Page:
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Scientists Find Extreme Weather Events Fueled by Climate Change
It's hard to say for certain that some extreme weather events were caused by climate change but scientists are pretty confident about the connection in other cases. That's the conclusion of a report released today by the Bulletin of the American Meteorological Society, which included 22 studies by 20 research groups who assessed 16 different weather events that took place in 2013.
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The report, Explaining Extreme Events of 2013 From a Climate Perspective, says that the cause and effect is particularly clear in the cases of heat waves such as the record-setting temperatures in Australia in 2013. The studies found that climate change made such heat waves both more likely and more intense. Five unrelated research teams concluded separately that greenhouse gases driving climate change were the underlying cause of the temperatures that scorched Australia, killed hundreds of people and tens of thousands of bats and disrupted the Australia Open tennis tournament in January, Australia's summer, with temperatures reaching 108 degrees. Two said they felt they could say so with virtually 100 percent certainty.
One of the report's editors, U.K. meteorologist Peter Stott, said at a press conference, “It’s almost impossible to imagine how you could have such temperatures in a world without climate change."
Despite that, Australia's current government under prime minister Tony Abbott has been turning back the clock on clean energy initiatives, repealing its carbon tax and proposing to roll back its renewable energy target.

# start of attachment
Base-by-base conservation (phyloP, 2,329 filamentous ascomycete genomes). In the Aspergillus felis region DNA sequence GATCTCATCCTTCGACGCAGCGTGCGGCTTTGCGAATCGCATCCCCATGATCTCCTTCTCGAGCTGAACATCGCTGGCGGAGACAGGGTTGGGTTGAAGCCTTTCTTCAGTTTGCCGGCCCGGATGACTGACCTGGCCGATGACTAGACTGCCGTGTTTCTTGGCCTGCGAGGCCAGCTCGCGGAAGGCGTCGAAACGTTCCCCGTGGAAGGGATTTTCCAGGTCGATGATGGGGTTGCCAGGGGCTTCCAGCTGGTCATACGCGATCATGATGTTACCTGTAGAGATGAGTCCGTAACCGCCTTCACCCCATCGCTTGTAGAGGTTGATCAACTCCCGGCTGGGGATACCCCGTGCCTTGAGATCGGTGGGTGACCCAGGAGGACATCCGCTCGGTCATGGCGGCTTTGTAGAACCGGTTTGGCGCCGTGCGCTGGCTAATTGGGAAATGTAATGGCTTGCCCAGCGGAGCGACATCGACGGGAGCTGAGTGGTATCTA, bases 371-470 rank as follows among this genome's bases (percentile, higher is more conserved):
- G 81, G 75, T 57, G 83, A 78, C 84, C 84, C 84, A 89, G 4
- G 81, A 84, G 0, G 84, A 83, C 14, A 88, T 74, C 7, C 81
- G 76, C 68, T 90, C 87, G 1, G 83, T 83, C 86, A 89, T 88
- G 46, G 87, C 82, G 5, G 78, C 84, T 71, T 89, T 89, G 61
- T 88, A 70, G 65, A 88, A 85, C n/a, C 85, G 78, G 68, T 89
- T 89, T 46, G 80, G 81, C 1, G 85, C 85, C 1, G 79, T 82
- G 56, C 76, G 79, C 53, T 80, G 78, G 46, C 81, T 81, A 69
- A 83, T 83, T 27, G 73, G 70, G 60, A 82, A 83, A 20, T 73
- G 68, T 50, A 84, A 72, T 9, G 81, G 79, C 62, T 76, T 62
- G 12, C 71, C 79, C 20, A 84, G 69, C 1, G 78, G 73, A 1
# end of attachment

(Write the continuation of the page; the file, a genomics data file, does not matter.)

Heat waves in New Zealand, Japan, China and Korea were also found to be clearly impacted by climate change. One study found that Korea's June-to-August 2013 heat wave was ten times more likely to occur if global warming is factored in.
Meanwhile, the studies included in the report found a less clear connection between man-made climate change and weather events such as the floods caused by exceptionally heavy rainfall in Colorado in September 2013, the June 2013 flooding and landslides in India due to heavy precipitation, the October 2013 blizzard in South Dakota and the prolonged California drought, now in its third year. Many of the studies found that these could have resulted from natural changes in weather patterns and that some were even less likely to occur as a result of climate change.
Three studies came to differing conclusions on whether the California drought had its roots in warming weather. The report's lead editor, scientist Stephanie Herring of the National Climatic Data Center, called drought "a highly complex meteorological phenomenon” with a pair of studies looking at the influence of warmer ocean temperatures unable to conclude that there was a connection, while a third study said warming could be the cause of low rainfall.
"With natural variability playing a substantial role in individual events and given the complexity of the weather and climate processes involved, many challenges still need to be overcome to authoritatively assess how climate change has affected the strength and likelihood of individual extremes," the report cautioned.
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